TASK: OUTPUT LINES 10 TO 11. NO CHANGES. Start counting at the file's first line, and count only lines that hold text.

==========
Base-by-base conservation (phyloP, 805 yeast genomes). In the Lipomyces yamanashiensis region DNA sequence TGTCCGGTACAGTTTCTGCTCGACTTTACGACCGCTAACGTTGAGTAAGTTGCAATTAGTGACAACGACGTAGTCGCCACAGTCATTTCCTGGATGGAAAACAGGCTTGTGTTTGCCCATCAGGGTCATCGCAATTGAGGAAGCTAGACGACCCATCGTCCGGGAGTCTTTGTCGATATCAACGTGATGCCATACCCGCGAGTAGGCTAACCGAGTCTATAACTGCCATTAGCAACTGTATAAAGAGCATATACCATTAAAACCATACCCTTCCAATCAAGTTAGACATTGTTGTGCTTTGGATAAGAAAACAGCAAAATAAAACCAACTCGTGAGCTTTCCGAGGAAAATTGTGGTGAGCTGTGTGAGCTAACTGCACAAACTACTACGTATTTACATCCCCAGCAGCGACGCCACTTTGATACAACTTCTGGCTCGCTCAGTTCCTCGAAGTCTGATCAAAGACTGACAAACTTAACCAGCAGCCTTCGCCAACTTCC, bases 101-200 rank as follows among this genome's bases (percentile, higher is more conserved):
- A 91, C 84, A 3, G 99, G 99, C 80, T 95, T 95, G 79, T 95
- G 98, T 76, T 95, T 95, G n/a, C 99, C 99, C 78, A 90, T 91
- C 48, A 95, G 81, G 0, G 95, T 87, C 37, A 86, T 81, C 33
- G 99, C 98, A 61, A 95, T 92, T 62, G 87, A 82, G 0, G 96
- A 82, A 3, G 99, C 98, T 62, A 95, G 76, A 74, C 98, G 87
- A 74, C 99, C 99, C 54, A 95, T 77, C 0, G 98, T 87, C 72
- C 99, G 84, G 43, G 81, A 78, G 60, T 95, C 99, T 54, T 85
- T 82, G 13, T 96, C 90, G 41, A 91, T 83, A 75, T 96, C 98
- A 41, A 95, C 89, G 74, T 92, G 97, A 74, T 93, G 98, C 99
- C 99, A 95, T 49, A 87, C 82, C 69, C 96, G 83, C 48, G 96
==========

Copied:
- A 41, A 95, C 89, G 74, T 92, G 97, A 74, T 93, G 98, C 99
- C 99, A 95, T 49, A 87, C 82, C 69, C 96, G 83, C 48, G 96